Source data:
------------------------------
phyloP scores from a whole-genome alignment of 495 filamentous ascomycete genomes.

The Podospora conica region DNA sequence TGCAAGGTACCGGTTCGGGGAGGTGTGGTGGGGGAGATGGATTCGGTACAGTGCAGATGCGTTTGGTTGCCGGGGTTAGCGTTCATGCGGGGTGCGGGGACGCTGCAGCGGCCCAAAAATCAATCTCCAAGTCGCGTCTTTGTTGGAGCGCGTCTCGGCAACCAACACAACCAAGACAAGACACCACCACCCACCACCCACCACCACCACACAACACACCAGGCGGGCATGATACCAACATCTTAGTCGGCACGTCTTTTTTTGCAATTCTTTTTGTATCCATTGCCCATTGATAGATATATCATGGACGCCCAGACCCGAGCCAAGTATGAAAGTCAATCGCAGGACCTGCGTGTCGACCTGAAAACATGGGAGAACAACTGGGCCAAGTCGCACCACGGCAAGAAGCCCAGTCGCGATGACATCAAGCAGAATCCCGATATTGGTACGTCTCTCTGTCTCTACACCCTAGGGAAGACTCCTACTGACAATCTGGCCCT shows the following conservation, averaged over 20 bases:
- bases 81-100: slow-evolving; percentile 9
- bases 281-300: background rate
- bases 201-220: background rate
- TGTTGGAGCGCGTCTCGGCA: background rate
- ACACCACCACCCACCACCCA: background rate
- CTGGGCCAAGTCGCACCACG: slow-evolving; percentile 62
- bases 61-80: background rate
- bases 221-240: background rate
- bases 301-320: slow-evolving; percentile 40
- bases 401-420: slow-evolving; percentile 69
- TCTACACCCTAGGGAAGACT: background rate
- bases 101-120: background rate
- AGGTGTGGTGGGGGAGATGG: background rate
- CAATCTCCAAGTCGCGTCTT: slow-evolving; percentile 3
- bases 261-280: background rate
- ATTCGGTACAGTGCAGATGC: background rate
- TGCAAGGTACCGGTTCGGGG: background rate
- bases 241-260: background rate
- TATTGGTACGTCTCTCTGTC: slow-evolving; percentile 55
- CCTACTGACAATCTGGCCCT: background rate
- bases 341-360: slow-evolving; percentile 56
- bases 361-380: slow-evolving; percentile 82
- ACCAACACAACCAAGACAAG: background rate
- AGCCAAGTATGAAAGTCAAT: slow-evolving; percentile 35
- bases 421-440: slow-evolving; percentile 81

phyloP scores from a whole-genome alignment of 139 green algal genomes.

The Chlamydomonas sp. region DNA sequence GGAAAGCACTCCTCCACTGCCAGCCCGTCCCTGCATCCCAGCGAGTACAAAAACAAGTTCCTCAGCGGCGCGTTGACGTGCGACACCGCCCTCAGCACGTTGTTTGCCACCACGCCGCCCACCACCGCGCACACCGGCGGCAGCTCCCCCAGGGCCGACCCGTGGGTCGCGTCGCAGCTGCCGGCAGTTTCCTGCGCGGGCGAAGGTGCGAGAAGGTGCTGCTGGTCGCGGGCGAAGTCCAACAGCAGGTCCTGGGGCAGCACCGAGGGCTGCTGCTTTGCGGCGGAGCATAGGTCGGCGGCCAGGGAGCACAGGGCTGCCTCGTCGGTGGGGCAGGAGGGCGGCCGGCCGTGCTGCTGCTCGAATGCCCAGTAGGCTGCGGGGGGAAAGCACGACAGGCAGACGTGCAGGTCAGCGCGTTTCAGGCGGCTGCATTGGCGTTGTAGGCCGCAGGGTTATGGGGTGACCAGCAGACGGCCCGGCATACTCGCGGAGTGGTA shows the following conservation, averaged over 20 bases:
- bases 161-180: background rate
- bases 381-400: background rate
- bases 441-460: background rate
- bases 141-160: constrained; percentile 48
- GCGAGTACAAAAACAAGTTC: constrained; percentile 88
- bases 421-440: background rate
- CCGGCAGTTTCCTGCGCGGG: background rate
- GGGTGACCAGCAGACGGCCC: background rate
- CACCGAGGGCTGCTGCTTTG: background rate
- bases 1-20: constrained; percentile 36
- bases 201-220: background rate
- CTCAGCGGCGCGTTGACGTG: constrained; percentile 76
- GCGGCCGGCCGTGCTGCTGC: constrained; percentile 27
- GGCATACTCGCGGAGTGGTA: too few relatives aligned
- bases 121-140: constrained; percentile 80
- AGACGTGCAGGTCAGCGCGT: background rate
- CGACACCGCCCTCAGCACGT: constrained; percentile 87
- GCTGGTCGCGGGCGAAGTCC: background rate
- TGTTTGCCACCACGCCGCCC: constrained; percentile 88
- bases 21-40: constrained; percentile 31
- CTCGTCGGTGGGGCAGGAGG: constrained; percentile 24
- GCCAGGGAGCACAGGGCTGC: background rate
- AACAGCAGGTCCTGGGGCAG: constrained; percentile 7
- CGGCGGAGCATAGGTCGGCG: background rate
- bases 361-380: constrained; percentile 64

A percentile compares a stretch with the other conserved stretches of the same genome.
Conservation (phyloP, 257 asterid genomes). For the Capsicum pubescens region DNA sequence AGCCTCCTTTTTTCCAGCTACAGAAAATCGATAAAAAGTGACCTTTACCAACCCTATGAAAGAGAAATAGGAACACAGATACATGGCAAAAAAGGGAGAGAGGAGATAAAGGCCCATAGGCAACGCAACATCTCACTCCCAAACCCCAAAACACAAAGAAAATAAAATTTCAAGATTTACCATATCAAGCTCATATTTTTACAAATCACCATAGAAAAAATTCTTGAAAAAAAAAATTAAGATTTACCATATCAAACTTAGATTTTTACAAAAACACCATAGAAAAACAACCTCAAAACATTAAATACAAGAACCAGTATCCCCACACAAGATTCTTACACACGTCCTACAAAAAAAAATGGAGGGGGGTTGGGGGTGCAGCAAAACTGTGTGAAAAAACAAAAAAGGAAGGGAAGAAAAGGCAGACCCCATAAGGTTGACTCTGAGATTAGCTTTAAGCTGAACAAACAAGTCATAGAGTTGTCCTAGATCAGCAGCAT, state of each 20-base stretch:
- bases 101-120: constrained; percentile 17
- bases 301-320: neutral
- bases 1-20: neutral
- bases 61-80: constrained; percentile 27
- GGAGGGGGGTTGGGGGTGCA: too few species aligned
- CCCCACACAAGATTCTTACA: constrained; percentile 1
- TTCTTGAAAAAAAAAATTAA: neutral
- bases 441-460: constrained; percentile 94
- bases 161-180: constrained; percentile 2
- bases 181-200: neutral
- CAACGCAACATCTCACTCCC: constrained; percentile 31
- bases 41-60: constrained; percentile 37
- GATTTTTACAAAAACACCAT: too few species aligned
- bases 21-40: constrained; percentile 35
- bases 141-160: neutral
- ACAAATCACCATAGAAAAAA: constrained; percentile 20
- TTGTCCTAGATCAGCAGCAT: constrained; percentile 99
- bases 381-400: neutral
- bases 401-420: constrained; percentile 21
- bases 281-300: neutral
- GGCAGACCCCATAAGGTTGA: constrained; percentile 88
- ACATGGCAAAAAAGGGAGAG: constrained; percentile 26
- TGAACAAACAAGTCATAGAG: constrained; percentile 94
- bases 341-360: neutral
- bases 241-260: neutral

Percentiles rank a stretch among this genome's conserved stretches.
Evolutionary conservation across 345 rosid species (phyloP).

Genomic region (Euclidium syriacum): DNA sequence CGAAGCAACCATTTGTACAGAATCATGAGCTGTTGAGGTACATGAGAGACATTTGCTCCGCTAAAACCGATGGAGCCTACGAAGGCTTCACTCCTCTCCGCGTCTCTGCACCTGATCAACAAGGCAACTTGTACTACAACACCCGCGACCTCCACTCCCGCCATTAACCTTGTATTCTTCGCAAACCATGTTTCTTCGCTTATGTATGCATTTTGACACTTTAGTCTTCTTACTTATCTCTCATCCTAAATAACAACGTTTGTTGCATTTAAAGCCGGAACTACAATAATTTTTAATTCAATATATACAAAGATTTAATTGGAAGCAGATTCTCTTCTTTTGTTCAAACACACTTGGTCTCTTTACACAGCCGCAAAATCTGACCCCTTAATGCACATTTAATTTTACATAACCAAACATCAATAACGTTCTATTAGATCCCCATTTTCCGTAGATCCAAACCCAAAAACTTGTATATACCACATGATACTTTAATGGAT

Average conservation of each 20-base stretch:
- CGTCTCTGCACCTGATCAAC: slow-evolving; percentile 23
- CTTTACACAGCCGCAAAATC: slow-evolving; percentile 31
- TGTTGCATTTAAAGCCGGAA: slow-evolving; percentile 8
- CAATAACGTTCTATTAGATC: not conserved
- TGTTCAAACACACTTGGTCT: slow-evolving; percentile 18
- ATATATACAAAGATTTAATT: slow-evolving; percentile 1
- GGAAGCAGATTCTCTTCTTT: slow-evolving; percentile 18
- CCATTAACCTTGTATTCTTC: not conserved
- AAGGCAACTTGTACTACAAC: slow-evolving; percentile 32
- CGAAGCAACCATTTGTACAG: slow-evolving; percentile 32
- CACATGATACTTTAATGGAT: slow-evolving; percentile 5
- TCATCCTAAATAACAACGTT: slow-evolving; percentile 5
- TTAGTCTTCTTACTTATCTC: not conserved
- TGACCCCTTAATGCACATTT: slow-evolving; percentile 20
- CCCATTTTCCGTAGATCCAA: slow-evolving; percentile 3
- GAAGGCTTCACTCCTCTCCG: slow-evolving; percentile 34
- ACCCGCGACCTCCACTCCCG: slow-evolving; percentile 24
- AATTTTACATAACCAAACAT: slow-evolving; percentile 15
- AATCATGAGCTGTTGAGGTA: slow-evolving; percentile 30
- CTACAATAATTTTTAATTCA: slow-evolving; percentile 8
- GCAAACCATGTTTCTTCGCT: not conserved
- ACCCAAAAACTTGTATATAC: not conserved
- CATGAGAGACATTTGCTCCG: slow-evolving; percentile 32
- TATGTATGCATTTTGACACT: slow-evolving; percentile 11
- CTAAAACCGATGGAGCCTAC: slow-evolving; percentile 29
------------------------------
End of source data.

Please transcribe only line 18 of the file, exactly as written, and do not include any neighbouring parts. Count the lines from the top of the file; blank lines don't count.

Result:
- ATTCGGTACAGTGCAGATGC: background rate